This is probably Fulci's finest direction (I say probably because there are still some Fulci films that I haven't seen yet). Sure, the standard zooming close-ups of every gore effect are still there, but they're much more restrained than in a lot of his other work. The lighting is much improved over films like The Gates of Hell, meaning you can actually see what's happening on the screen. The edits are much smoother than the ones found in most of his other films, this time even showing some nice transition shots instead of the herky-jerky rough cuts that are standard in his earlier fare. All the way around, it's a nicely made piece of Italian horror cinema.

The film's performances are surprisingly good. Warbeck is the real standout here, playing the classic horror film lead and looking like he's having a lot of fun doing it. MacColl is decent as the damsel in distress, not too annoying and fairly credible in the scenes that she has to make work. Veronica Lazar (Phenomena) also turns in a decent performance as Martha. Keep an eye open for Fulci himself, who has a brief, uncredited part as a librarian.

Germano Natali (Deep Red, Inferno) handles the FX duties, with Gino De Rossi (Cannibal Apocalypse, Zombie) doing some makeup work. The FX are quite impressive, featuring some nice looking zombies, a crucifixion, a German shepherd ripping out its master's throat, decomposed bodies, bodies being dissolved by acid, and the infamous flesh eating tarantulas. On top of all that, there's loads of that Fulci staple: brutal eye violence. Eyes are popped out, impaled, eaten by spiders, etc. This is one of the films where Fulci earned his "king of ocular mayhem" nickname. Gore fans will be pleased with The Beyond.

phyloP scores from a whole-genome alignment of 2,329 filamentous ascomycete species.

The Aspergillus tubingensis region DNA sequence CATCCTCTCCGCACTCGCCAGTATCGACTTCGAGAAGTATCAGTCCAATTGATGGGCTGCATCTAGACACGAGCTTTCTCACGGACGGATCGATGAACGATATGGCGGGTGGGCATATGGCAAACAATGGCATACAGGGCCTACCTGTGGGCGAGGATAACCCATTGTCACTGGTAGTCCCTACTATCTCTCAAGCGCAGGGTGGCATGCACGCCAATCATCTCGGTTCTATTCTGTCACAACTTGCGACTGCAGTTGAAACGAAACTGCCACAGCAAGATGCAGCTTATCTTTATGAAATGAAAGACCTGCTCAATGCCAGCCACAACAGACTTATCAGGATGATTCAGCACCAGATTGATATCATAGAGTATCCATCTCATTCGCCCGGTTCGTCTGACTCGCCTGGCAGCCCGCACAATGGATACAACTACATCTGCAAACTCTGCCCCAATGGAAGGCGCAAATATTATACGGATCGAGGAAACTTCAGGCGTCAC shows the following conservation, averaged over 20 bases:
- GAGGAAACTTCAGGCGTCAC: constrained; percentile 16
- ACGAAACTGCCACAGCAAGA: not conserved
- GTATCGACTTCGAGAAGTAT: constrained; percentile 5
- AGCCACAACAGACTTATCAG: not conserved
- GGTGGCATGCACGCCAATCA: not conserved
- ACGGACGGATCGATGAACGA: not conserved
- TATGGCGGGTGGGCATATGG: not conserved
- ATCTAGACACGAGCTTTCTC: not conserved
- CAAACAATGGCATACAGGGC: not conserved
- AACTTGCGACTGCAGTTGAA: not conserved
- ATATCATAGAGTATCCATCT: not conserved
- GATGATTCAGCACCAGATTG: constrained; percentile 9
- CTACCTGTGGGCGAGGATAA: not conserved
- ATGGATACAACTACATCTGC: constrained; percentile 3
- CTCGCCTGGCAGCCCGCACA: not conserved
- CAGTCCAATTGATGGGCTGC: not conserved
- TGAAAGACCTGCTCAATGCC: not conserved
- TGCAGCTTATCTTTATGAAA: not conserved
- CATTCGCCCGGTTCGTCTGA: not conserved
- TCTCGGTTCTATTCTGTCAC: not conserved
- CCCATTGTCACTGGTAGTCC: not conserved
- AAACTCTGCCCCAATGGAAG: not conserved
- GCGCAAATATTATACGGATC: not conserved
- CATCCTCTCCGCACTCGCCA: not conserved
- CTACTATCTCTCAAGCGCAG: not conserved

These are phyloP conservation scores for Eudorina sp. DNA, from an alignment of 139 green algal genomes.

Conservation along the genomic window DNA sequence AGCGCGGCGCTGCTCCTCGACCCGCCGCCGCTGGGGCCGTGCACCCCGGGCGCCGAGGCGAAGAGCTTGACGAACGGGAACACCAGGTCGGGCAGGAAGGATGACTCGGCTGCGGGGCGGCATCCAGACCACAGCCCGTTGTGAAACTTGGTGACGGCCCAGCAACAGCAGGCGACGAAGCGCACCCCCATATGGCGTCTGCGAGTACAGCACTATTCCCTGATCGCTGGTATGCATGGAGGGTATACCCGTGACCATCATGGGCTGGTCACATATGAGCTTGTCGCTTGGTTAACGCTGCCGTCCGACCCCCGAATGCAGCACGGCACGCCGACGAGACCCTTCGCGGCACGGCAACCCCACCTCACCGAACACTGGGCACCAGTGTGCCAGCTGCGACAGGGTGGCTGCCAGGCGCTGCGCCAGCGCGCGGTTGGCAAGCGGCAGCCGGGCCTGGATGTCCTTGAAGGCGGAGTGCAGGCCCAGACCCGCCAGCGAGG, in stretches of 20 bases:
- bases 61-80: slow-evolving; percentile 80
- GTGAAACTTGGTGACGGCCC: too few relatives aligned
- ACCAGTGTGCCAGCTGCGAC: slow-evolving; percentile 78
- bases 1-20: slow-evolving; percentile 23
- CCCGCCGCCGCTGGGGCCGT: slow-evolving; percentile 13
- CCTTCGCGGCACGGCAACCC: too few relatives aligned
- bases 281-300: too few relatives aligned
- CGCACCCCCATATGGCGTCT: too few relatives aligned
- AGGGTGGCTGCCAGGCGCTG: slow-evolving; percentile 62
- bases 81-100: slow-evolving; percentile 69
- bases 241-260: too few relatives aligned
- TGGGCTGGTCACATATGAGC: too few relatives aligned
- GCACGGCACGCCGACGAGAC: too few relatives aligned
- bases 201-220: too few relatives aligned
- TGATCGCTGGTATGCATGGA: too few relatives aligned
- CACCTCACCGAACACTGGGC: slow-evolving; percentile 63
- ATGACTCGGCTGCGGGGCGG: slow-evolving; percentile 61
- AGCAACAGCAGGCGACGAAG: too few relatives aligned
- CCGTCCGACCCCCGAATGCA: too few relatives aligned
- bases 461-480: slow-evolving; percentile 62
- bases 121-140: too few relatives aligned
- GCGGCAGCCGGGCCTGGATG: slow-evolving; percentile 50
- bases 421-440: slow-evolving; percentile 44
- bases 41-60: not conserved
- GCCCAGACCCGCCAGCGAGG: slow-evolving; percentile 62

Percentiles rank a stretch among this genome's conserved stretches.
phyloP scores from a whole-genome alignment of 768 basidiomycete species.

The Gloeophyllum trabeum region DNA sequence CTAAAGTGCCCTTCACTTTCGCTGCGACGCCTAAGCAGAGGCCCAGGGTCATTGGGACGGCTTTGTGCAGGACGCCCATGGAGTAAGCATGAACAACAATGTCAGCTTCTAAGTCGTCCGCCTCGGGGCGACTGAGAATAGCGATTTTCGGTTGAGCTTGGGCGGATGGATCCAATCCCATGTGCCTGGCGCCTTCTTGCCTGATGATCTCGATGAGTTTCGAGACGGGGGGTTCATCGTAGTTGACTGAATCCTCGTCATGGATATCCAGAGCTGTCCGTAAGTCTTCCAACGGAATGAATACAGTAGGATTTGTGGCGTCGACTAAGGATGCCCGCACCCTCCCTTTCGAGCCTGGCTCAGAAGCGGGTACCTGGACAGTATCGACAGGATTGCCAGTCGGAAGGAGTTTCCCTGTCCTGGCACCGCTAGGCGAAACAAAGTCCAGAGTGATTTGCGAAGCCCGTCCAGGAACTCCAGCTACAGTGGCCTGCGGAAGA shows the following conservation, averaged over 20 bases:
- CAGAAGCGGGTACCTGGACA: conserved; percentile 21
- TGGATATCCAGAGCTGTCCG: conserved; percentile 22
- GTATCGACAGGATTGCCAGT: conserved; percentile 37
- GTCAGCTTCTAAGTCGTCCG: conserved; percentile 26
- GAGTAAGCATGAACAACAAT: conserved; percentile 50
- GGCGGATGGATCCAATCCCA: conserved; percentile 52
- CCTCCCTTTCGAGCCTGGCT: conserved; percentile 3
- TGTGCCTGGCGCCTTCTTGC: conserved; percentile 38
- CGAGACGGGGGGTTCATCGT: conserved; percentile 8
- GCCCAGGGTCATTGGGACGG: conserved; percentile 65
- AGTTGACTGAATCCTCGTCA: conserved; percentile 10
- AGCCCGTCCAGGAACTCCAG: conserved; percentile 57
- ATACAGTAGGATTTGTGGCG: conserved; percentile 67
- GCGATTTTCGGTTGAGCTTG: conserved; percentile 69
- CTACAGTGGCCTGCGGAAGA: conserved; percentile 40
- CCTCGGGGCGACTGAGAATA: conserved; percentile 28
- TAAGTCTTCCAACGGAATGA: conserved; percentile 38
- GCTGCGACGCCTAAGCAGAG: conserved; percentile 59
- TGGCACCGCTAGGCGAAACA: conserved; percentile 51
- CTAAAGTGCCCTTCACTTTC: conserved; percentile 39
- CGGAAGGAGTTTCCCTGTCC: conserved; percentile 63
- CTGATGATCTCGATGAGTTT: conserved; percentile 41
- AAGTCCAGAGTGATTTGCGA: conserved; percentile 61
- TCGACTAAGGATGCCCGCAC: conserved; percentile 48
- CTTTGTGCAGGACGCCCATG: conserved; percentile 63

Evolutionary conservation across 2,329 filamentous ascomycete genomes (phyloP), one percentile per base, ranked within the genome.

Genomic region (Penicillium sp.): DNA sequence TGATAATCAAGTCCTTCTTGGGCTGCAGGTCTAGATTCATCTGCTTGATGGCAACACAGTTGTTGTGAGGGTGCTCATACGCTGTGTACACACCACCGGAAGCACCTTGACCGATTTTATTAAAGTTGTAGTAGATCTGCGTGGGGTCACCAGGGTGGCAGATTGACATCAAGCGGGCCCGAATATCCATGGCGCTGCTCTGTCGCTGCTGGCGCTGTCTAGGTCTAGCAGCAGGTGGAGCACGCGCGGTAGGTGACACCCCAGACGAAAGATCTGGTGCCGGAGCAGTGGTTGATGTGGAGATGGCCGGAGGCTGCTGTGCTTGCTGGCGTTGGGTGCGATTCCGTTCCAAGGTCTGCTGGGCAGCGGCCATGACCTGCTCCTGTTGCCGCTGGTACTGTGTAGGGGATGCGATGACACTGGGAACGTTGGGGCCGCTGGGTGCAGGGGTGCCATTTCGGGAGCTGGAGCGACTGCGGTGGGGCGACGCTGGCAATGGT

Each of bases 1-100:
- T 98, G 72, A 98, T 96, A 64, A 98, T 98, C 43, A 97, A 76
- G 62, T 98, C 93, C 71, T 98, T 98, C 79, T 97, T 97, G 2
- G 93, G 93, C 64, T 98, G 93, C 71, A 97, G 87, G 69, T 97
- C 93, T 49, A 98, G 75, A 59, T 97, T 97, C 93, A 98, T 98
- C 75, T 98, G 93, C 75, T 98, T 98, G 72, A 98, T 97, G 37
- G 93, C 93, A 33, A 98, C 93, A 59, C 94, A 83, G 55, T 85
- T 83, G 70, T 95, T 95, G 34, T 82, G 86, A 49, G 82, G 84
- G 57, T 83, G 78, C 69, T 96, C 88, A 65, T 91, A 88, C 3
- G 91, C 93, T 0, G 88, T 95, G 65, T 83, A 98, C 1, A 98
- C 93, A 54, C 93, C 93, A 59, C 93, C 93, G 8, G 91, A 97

Fabio Frizzi's (The Gates of Hell, Zombie, Manhattan Baby) score is a real plus, creating tension and building suspense throughout the narrative. Like most of the scores to Italian films in this time period, it sounds vaguely Goblin-esque, demonstrating just how profound an effect Claudio Simonetti's group had on their fellow score composers.

The film is widely available in a butchered R-rated version with the Seven Doors of Death title. Avoid seeing this version at all costs. If you happen to have a region-free DVD player, you can pick up a copy of the region 2 import disc. Otherwise, if you want to see this film, you're probably gonna have to find a guy to sell you a dub (not that I would ever condone such a thing). Or hold out for Anchor Bay's DVD (which is due out later this year).

In the end, The Beyond is a great film. It's a fine example of Italian horror cinema and the entire Euro-horror scene. It's the masterwork of a director who doesn't get nearly the respect he deserves, standing well above most of his other films and taking a place beside the finest works of directors like Argento, Soavi, and Bava.

Review published 07.28.2000.